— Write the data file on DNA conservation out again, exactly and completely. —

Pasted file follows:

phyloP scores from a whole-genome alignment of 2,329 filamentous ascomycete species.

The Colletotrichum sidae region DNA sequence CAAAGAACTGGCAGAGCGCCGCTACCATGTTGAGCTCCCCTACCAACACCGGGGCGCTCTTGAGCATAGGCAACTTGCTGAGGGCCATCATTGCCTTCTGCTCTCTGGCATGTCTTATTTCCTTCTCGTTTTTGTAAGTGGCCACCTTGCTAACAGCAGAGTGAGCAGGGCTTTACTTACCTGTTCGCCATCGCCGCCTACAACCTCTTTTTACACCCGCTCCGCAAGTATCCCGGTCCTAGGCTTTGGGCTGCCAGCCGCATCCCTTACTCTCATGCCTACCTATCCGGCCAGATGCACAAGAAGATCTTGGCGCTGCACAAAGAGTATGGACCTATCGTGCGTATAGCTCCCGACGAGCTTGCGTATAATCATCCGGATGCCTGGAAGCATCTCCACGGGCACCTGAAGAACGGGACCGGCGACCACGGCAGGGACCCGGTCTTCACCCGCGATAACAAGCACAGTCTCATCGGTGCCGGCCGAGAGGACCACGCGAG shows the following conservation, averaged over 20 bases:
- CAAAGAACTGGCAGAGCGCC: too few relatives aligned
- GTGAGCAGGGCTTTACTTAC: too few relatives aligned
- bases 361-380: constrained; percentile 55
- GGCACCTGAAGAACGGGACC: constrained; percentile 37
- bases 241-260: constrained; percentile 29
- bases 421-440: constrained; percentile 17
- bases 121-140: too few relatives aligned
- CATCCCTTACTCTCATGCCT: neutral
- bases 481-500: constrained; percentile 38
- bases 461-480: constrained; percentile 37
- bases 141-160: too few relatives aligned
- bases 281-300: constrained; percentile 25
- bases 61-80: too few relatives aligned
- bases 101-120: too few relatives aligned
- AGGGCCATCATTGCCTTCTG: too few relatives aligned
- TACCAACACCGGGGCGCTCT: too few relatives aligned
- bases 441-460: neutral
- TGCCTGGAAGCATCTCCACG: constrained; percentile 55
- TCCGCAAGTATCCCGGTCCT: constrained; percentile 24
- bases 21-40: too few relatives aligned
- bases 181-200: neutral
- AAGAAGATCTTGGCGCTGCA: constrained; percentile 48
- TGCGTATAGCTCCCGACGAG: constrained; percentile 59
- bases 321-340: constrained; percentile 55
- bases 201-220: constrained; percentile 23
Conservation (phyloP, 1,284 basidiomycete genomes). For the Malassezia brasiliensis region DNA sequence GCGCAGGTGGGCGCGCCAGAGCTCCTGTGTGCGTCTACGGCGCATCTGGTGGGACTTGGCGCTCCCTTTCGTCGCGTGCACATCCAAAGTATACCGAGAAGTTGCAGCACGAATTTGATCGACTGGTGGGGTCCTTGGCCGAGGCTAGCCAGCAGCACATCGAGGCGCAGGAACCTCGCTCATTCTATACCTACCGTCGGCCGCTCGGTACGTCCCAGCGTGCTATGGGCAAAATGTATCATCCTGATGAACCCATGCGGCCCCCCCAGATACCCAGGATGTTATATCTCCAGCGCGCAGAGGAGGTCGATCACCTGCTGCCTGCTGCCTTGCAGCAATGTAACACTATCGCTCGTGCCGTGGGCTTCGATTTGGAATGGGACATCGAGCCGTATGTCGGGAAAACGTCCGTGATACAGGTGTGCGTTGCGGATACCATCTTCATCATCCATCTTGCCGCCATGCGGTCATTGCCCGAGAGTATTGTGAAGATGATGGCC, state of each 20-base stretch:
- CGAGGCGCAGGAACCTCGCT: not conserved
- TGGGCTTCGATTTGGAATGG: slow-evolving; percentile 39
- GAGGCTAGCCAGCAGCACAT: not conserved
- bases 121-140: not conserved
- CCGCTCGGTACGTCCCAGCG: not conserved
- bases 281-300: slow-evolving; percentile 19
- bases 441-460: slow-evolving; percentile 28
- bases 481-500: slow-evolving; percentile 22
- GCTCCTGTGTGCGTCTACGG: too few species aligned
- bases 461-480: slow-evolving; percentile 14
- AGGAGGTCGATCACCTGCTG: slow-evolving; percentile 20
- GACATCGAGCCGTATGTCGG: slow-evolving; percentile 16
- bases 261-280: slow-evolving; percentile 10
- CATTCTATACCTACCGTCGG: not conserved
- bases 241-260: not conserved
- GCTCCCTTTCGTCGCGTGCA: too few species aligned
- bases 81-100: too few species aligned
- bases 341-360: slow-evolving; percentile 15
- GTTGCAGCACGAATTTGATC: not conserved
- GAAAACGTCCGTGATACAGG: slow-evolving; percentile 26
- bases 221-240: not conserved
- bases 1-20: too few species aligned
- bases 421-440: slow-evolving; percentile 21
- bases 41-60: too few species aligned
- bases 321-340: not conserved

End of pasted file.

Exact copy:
phyloP scores from a whole-genome alignment of 2,329 filamentous ascomycete species.

The Colletotrichum sidae region DNA sequence CAAAGAACTGGCAGAGCGCCGCTACCATGTTGAGCTCCCCTACCAACACCGGGGCGCTCTTGAGCATAGGCAACTTGCTGAGGGCCATCATTGCCTTCTGCTCTCTGGCATGTCTTATTTCCTTCTCGTTTTTGTAAGTGGCCACCTTGCTAACAGCAGAGTGAGCAGGGCTTTACTTACCTGTTCGCCATCGCCGCCTACAACCTCTTTTTACACCCGCTCCGCAAGTATCCCGGTCCTAGGCTTTGGGCTGCCAGCCGCATCCCTTACTCTCATGCCTACCTATCCGGCCAGATGCACAAGAAGATCTTGGCGCTGCACAAAGAGTATGGACCTATCGTGCGTATAGCTCCCGACGAGCTTGCGTATAATCATCCGGATGCCTGGAAGCATCTCCACGGGCACCTGAAGAACGGGACCGGCGACCACGGCAGGGACCCGGTCTTCACCCGCGATAACAAGCACAGTCTCATCGGTGCCGGCCGAGAGGACCACGCGAG shows the following conservation, averaged over 20 bases:
- CAAAGAACTGGCAGAGCGCC: too few relatives aligned
- GTGAGCAGGGCTTTACTTAC: too few relatives aligned
- bases 361-380: constrained; percentile 55
- GGCACCTGAAGAACGGGACC: constrained; percentile 37
- bases 241-260: constrained; percentile 29
- bases 421-440: constrained; percentile 17
- bases 121-140: too few relatives aligned
- CATCCCTTACTCTCATGCCT: neutral
- bases 481-500: constrained; percentile 38
- bases 461-480: constrained; percentile 37
- bases 141-160: too few relatives aligned
- bases 281-300: constrained; percentile 25
- bases 61-80: too few relatives aligned
- bases 101-120: too few relatives aligned
- AGGGCCATCATTGCCTTCTG: too few relatives aligned
- TACCAACACCGGGGCGCTCT: too few relatives aligned
- bases 441-460: neutral
- TGCCTGGAAGCATCTCCACG: constrained; percentile 55
- TCCGCAAGTATCCCGGTCCT: constrained; percentile 24
- bases 21-40: too few relatives aligned
- bases 181-200: neutral
- AAGAAGATCTTGGCGCTGCA: constrained; percentile 48
- TGCGTATAGCTCCCGACGAG: constrained; percentile 59
- bases 321-340: constrained; percentile 55
- bases 201-220: constrained; percentile 23
Conservation (phyloP, 1,284 basidiomycete genomes). For the Malassezia brasiliensis region DNA sequence GCGCAGGTGGGCGCGCCAGAGCTCCTGTGTGCGTCTACGGCGCATCTGGTGGGACTTGGCGCTCCCTTTCGTCGCGTGCACATCCAAAGTATACCGAGAAGTTGCAGCACGAATTTGATCGACTGGTGGGGTCCTTGGCCGAGGCTAGCCAGCAGCACATCGAGGCGCAGGAACCTCGCTCATTCTATACCTACCGTCGGCCGCTCGGTACGTCCCAGCGTGCTATGGGCAAAATGTATCATCCTGATGAACCCATGCGGCCCCCCCAGATACCCAGGATGTTATATCTCCAGCGCGCAGAGGAGGTCGATCACCTGCTGCCTGCTGCCTTGCAGCAATGTAACACTATCGCTCGTGCCGTGGGCTTCGATTTGGAATGGGACATCGAGCCGTATGTCGGGAAAACGTCCGTGATACAGGTGTGCGTTGCGGATACCATCTTCATCATCCATCTTGCCGCCATGCGGTCATTGCCCGAGAGTATTGTGAAGATGATGGCC, state of each 20-base stretch:
- CGAGGCGCAGGAACCTCGCT: not conserved
- TGGGCTTCGATTTGGAATGG: slow-evolving; percentile 39
- GAGGCTAGCCAGCAGCACAT: not conserved
- bases 121-140: not conserved
- CCGCTCGGTACGTCCCAGCG: not conserved
- bases 281-300: slow-evolving; percentile 19
- bases 441-460: slow-evolving; percentile 28
- bases 481-500: slow-evolving; percentile 22
- GCTCCTGTGTGCGTCTACGG: too few species aligned
- bases 461-480: slow-evolving; percentile 14
- AGGAGGTCGATCACCTGCTG: slow-evolving; percentile 20
- GACATCGAGCCGTATGTCGG: slow-evolving; percentile 16
- bases 261-280: slow-evolving; percentile 10
- CATTCTATACCTACCGTCGG: not conserved
- bases 241-260: not conserved
- GCTCCCTTTCGTCGCGTGCA: too few species aligned
- bases 81-100: too few species aligned
- bases 341-360: slow-evolving; percentile 15
- GTTGCAGCACGAATTTGATC: not conserved
- GAAAACGTCCGTGATACAGG: slow-evolving; percentile 26
- bases 221-240: not conserved
- bases 1-20: too few species aligned
- bases 421-440: slow-evolving; percentile 21
- bases 41-60: too few species aligned
- bases 321-340: not conserved